A New York court has rendered a judgment in excess of $22 billion against the Iran government for involvement in the September 11, 2001 terrorist attacks.
The order was based on testimony from witnesses documenting a longstanding relationship between Iran and Al-Qaeda which enabled the latter to perpetrate not only the September 11 attacks but also acts of terrorism before and after the New York tragedy.
The allegations, attributed to a spread of sources including Guantanamo Bay interrogations, point to material support by Iranian intelligence cadres and the IRGC-Qods Force to Al-Qaeda during the 1990s.
Several documents refer to Tariq al-Sharabi, a Tunisian man arrested in Italy in April 2001 for affiliation with al-Qaeda. Prior to his arrest, Al-Sharabi had been assured by an Al-Qaeda agent that a “ratline” of safe passage to Iran had been established for the group, as part of broader cooperation with the Tehran regime.The operative told Sharabi that Iran was increasingly displacing Pakistan as Al-Qaeda’s preferred transfer route, due to concerns that networks in Pakistan had been compromised.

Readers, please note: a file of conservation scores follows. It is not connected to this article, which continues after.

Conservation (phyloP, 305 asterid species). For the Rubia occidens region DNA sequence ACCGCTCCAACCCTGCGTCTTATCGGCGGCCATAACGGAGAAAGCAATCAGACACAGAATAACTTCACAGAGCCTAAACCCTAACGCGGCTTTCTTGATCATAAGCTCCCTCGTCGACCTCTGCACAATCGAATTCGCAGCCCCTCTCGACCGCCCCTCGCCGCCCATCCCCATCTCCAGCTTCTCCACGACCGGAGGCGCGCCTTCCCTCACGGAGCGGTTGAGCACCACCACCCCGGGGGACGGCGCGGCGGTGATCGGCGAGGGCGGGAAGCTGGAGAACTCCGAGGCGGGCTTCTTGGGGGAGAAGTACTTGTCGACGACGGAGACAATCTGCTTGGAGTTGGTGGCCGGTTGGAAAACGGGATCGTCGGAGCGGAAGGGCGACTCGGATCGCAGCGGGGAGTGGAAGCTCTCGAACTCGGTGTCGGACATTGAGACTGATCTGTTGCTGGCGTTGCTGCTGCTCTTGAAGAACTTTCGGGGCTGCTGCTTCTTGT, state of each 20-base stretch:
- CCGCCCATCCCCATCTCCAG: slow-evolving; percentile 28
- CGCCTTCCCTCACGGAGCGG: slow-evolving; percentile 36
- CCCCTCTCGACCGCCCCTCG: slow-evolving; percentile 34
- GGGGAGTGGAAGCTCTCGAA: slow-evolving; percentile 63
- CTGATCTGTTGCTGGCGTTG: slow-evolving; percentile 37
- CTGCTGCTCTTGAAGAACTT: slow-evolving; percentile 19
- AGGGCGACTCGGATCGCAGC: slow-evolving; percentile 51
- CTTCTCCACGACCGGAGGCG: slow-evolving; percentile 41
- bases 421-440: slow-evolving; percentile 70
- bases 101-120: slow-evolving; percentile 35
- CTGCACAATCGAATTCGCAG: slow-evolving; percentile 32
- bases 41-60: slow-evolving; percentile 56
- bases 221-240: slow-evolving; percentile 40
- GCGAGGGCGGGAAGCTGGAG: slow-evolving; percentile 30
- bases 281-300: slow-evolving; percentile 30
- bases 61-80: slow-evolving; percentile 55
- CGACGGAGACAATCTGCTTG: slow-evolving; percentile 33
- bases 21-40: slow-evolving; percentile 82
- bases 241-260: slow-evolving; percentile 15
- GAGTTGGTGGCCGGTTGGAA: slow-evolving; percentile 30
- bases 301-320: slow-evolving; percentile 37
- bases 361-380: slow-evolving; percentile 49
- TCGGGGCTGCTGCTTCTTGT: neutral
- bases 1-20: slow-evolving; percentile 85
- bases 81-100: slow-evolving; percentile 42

Another name appearing in the plaintiffs’ documents was Ramzi bin al-Shibh: They refer to al-Shibh as the ‘executive director’ of the September 11 attacks. He had met with the hijackers’ ring leader, Muhammad Atta, earlier in 2001: They traveled together to Afghanistan via Iran to report on progress in the operation to Osama bin Laden and Ayman Al-Zawahiri.